# sRGB

sRGB is a standard RGB (red, green, blue) color space that HP and Microsoft created cooperatively in 1996 to use on monitors, printers, and the World Wide Web.[2] It was subsequently standardized by the International Electrotechnical Commission (IEC) as IEC 61966-2-1:1999.[1] sRGB is the current defined standard colorspace for the web, and it is usually the assumed colorspace for images that are neither tagged for a colorspace nor have an embedded color profile.

Abbreviation IEC 61966-2-1 Default RGB Colour Space - sRGB sRGB colors situated at calculated position in .mw-parser-output .tooltip-dotted{border-bottom:1px dotted;cursor:help}CIE 1931 chromaticity diagram. Luminance ${\displaystyle Y}$ set so that ${\displaystyle R+G+B=1}$ to avoid bright lines toward primaries' complementary colours. sRGB Published 1996 October 18, 1999; 23 years ago[1] IEC[1] TC/SC: TC 100/TA 2[1] IEC 61966 Colour Measurement and Management in Multimedia Systems and Equipment Color space, color model webstore.iec.ch/publication/6169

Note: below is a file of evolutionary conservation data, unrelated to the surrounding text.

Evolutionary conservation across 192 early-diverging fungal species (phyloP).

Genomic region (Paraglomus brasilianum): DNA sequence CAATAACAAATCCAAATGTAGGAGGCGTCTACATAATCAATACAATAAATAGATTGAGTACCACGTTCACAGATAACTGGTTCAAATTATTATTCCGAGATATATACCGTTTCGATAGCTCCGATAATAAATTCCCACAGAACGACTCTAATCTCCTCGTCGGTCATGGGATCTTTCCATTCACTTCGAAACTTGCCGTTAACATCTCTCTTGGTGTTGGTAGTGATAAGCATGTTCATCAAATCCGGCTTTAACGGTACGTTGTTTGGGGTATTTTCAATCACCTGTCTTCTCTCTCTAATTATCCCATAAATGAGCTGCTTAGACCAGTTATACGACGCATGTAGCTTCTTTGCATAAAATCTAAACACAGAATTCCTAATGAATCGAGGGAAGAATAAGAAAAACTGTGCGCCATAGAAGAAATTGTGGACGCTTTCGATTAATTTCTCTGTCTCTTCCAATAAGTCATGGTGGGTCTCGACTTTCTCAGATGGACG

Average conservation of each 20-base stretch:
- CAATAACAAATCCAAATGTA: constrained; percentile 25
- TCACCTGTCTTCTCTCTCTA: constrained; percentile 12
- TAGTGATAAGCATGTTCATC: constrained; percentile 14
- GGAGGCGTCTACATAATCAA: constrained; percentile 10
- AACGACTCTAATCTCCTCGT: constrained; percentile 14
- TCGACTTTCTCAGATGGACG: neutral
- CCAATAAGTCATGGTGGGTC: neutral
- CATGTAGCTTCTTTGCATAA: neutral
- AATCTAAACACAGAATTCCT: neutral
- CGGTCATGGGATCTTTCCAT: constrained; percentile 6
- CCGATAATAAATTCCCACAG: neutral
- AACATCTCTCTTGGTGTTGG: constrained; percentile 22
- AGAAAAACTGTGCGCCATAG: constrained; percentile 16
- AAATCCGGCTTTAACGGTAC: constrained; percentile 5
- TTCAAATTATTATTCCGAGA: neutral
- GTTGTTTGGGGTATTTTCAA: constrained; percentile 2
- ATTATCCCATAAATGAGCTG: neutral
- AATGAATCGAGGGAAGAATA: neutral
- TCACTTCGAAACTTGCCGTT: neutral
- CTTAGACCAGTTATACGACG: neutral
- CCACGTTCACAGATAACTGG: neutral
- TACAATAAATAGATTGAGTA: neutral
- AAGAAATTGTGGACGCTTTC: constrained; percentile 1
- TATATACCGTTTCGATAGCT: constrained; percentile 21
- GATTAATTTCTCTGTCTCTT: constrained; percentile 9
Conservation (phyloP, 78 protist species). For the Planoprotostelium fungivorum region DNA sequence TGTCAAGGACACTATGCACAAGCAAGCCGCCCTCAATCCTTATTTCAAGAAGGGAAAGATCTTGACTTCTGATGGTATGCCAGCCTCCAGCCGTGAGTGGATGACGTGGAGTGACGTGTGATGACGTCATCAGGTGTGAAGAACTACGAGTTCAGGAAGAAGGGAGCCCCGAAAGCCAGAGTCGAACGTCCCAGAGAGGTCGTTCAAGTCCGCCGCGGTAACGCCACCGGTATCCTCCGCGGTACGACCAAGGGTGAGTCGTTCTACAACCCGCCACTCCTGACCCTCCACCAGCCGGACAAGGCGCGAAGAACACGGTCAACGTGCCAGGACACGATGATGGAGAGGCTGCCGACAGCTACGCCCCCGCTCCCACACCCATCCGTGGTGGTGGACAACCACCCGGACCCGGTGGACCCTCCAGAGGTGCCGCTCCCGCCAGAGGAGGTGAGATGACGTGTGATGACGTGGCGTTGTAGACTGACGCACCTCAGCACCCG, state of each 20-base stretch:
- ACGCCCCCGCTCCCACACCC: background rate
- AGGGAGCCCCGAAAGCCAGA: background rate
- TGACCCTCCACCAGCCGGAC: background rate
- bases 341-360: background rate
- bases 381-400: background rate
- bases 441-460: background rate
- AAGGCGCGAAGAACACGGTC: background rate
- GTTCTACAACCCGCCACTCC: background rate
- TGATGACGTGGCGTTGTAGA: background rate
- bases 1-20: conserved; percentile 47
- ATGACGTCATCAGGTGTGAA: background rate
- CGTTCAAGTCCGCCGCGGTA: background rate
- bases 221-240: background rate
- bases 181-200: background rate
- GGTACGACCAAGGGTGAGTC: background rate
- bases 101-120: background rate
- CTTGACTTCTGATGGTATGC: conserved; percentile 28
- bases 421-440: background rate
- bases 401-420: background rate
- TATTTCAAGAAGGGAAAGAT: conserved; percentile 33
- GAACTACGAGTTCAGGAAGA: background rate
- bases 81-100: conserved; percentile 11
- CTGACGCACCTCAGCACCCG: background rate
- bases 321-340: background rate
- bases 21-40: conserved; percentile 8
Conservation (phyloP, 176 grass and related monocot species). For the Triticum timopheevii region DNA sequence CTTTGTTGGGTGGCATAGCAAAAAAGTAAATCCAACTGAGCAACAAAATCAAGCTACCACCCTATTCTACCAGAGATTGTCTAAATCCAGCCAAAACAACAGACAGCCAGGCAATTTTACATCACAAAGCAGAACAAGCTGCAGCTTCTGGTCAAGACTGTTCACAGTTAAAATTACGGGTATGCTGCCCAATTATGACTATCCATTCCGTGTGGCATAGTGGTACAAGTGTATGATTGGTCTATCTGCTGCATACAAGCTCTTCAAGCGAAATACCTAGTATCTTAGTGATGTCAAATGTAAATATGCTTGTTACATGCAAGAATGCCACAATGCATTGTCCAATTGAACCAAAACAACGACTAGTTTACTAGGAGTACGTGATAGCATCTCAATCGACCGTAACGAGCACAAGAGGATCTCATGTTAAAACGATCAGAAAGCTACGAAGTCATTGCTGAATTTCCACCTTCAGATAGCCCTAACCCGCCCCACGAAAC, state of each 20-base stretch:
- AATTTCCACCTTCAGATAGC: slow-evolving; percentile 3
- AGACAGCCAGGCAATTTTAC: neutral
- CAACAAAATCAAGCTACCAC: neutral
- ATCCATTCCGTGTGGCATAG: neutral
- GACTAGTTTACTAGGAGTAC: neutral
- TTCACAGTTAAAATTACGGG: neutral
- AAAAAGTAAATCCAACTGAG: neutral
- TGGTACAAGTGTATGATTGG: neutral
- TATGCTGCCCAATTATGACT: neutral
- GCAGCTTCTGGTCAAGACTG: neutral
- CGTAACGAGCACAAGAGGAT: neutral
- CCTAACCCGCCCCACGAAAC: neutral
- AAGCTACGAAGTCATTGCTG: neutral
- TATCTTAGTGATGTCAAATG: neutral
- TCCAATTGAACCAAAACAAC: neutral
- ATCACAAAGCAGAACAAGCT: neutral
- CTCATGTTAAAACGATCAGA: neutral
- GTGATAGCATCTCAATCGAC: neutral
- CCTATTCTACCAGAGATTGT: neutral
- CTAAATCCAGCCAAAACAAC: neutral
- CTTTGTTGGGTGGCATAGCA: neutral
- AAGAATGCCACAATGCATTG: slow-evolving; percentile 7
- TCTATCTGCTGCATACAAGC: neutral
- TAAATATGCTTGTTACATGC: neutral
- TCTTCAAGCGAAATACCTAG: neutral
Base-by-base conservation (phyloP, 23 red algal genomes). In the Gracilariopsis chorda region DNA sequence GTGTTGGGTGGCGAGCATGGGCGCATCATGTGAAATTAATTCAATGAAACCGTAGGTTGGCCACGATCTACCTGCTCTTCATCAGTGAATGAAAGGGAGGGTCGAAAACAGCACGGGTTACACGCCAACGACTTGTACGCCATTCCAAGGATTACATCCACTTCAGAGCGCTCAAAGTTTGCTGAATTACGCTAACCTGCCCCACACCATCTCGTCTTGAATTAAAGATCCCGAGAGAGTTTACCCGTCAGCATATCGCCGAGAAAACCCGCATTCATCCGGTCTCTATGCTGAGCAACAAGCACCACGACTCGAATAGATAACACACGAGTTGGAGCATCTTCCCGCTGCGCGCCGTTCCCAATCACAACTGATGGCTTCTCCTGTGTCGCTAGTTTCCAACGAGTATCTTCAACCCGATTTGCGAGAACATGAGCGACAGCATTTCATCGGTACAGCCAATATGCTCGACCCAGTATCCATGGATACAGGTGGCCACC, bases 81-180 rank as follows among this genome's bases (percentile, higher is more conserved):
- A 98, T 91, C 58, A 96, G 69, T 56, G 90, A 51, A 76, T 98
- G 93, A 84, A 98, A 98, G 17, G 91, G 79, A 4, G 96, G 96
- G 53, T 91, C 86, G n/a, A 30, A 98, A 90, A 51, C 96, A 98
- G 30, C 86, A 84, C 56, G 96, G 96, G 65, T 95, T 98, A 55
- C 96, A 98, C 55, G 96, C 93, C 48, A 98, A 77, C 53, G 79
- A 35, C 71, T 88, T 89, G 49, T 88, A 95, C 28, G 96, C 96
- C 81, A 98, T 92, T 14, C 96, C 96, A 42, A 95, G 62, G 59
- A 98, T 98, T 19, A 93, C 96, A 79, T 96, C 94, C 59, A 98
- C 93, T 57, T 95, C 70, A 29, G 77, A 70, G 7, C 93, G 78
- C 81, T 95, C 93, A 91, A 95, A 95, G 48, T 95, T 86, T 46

sRGB essentially codifies the display specifications for the computer monitors in use at that time, which greatly aided its acceptance. sRGB uses the same color primaries and white point as ITU-R BT.709 standard for HDTV,[3] a transfer function (or gamma) compatible with the era's CRT displays, and a viewing environment designed to match typical home and office viewing conditions.

An amendment of the IEC 61966-2-1 standard document that defines sRGB includes the definition of a number of variants including sYCC, which is a Y′Cb′Cr′ luma-chroma-chroma color representation of sRGB colors with an extended range of values in the RGB domain (supporting negative values in the RGB domain).[4]